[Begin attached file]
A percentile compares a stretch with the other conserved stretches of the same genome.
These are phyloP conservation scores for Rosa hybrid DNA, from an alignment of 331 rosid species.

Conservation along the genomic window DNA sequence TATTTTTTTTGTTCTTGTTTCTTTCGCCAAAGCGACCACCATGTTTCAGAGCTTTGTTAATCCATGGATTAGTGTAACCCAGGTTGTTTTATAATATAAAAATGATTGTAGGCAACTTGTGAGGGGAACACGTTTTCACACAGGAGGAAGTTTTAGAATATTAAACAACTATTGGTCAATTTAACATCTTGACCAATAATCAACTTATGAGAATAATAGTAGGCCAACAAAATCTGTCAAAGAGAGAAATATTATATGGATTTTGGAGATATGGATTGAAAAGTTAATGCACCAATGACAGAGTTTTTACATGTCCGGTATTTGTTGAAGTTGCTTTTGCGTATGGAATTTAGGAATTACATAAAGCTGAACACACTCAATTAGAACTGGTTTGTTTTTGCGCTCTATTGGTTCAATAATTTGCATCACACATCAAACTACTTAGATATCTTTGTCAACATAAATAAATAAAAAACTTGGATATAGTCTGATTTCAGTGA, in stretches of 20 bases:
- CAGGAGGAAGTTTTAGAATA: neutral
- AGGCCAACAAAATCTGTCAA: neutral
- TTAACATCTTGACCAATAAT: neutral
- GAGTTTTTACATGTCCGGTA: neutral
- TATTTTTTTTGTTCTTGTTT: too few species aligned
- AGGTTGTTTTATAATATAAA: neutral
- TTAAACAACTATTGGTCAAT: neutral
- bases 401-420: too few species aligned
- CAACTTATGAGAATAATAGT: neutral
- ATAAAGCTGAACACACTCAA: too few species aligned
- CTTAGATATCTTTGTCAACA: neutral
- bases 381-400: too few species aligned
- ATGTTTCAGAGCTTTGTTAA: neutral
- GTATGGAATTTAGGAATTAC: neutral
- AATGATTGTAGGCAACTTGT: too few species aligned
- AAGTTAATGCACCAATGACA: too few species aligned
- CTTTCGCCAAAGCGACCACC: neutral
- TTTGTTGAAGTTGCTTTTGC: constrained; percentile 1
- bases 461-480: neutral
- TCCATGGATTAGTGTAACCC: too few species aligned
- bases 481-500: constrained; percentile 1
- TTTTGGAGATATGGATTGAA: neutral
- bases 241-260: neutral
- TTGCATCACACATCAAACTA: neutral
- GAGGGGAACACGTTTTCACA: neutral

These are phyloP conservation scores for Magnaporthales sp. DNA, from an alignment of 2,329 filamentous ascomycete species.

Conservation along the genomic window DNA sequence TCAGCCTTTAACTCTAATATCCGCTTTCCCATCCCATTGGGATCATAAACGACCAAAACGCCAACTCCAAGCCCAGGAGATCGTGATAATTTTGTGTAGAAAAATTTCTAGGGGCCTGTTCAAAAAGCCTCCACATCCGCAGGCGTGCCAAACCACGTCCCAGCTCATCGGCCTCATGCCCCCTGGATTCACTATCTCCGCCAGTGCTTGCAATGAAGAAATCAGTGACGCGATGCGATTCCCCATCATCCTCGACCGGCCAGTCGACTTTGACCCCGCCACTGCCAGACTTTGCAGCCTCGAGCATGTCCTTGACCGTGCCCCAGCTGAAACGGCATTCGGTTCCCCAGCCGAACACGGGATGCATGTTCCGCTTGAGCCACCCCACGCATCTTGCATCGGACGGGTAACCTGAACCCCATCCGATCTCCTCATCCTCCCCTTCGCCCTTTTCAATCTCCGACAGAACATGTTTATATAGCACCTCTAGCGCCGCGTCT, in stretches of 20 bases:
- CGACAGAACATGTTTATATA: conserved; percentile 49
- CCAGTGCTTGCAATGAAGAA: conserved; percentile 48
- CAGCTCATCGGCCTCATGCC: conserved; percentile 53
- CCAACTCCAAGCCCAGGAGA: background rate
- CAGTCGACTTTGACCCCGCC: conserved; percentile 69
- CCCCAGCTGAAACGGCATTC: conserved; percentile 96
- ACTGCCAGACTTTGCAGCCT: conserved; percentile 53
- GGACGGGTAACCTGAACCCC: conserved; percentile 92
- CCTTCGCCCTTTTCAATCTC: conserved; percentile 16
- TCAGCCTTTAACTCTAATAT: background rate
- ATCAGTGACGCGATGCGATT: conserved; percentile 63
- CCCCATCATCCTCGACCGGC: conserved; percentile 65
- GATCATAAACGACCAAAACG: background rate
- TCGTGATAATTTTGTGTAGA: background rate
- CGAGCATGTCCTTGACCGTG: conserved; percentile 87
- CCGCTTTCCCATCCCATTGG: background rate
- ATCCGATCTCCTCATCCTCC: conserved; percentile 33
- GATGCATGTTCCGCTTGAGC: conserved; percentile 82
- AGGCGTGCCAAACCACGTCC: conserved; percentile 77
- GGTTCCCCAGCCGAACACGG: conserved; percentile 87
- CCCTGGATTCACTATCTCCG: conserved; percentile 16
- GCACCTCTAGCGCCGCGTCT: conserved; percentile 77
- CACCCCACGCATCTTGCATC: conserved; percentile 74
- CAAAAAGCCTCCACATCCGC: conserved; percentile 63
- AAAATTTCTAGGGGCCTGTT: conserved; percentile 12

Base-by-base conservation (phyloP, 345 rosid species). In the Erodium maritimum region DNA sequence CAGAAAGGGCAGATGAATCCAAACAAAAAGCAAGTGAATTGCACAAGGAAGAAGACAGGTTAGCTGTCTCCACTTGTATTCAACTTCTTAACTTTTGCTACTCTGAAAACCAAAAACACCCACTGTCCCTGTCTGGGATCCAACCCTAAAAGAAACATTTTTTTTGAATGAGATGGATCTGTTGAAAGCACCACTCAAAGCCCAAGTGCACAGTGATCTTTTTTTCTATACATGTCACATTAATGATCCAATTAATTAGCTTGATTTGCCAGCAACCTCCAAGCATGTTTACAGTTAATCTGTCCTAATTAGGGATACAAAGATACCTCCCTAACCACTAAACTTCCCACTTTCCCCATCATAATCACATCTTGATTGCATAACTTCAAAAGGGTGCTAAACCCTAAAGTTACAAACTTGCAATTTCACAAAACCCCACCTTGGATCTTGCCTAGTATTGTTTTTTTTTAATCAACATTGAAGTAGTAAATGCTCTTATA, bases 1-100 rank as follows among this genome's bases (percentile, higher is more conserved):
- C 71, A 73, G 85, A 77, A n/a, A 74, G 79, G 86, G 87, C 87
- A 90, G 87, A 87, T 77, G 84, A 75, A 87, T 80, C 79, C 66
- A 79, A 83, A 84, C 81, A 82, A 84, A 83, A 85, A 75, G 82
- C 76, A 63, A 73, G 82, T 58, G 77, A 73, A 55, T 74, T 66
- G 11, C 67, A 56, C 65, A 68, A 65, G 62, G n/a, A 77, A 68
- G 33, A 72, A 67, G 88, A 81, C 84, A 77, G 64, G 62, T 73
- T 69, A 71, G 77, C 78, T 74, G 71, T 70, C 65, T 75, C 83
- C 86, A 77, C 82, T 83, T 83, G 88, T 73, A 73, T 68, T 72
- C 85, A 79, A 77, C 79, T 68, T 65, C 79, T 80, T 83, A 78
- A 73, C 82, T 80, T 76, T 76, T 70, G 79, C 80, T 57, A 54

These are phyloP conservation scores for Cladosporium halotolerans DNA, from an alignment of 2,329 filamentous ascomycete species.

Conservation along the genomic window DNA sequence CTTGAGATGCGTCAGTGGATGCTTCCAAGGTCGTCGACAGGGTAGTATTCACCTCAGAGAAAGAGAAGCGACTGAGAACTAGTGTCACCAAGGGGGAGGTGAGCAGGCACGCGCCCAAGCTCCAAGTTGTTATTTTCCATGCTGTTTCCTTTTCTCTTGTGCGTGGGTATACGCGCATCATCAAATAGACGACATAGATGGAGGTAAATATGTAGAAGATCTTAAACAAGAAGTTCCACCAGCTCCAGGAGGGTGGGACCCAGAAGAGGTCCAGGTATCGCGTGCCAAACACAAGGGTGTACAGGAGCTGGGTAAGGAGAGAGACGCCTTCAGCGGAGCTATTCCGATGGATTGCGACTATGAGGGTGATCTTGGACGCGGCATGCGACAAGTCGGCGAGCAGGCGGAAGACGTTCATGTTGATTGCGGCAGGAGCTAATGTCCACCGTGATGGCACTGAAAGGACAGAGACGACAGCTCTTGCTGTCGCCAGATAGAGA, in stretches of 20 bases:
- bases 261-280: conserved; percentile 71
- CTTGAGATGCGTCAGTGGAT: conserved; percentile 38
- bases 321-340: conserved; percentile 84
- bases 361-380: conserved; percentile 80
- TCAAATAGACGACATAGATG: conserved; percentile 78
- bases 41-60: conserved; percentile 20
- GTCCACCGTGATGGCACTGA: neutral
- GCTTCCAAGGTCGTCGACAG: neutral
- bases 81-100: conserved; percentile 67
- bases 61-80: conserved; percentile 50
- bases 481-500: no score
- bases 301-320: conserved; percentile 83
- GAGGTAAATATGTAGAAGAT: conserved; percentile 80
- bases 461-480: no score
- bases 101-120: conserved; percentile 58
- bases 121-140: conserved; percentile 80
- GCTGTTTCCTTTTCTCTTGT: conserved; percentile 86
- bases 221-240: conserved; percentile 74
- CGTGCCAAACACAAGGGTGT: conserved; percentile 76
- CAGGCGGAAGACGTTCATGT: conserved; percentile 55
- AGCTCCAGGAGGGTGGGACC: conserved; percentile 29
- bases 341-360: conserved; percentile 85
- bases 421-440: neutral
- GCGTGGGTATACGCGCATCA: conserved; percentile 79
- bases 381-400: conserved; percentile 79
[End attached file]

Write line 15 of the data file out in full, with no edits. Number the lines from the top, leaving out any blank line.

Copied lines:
- bases 381-400: too few species aligned